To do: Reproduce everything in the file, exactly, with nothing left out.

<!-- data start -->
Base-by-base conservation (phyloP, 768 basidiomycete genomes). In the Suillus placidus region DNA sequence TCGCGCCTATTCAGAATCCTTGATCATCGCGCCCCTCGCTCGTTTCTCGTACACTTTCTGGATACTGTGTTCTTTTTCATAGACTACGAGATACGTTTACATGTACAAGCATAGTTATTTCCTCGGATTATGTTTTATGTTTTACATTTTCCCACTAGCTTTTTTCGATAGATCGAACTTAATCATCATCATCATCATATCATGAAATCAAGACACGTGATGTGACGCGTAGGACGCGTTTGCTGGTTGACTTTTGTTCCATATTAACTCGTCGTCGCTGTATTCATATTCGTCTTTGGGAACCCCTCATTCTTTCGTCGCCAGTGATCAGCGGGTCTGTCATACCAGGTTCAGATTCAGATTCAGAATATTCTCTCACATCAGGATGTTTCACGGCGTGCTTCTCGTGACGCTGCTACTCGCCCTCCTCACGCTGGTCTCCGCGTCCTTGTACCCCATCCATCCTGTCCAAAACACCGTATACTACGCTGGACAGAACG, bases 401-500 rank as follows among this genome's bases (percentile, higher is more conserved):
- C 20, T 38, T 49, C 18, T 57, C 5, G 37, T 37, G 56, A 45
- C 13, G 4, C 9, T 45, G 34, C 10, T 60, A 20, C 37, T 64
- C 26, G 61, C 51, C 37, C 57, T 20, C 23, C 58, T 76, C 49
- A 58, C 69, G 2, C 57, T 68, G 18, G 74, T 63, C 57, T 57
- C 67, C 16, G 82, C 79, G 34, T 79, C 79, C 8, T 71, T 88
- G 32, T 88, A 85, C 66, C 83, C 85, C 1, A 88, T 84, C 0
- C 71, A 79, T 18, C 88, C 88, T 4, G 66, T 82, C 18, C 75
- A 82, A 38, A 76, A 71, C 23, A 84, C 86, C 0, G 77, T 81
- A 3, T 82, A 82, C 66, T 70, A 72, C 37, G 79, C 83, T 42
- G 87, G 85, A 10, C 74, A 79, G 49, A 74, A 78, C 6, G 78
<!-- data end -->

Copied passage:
Base-by-base conservation (phyloP, 768 basidiomycete genomes). In the Suillus placidus region DNA sequence TCGCGCCTATTCAGAATCCTTGATCATCGCGCCCCTCGCTCGTTTCTCGTACACTTTCTGGATACTGTGTTCTTTTTCATAGACTACGAGATACGTTTACATGTACAAGCATAGTTATTTCCTCGGATTATGTTTTATGTTTTACATTTTCCCACTAGCTTTTTTCGATAGATCGAACTTAATCATCATCATCATCATATCATGAAATCAAGACACGTGATGTGACGCGTAGGACGCGTTTGCTGGTTGACTTTTGTTCCATATTAACTCGTCGTCGCTGTATTCATATTCGTCTTTGGGAACCCCTCATTCTTTCGTCGCCAGTGATCAGCGGGTCTGTCATACCAGGTTCAGATTCAGATTCAGAATATTCTCTCACATCAGGATGTTTCACGGCGTGCTTCTCGTGACGCTGCTACTCGCCCTCCTCACGCTGGTCTCCGCGTCCTTGTACCCCATCCATCCTGTCCAAAACACCGTATACTACGCTGGACAGAACG, bases 401-500 rank as follows among this genome's bases (percentile, higher is more conserved):
- C 20, T 38, T 49, C 18, T 57, C 5, G 37, T 37, G 56, A 45
- C 13, G 4, C 9, T 45, G 34, C 10, T 60, A 20, C 37, T 64
- C 26, G 61, C 51, C 37, C 57, T 20, C 23, C 58, T 76, C 49
- A 58, C 69, G 2, C 57, T 68, G 18, G 74, T 63, C 57, T 57
- C 67, C 16, G 82, C 79, G 34, T 79, C 79, C 8, T 71, T 88
- G 32, T 88, A 85, C 66, C 83, C 85, C 1, A 88, T 84, C 0
- C 71, A 79, T 18, C 88, C 88, T 4, G 66, T 82, C 18, C 75
- A 82, A 38, A 76, A 71, C 23, A 84, C 86, C 0, G 77, T 81
- A 3, T 82, A 82, C 66, T 70, A 72, C 37, G 79, C 83, T 42
- G 87, G 85, A 10, C 74, A 79, G 49, A 74, A 78, C 6, G 78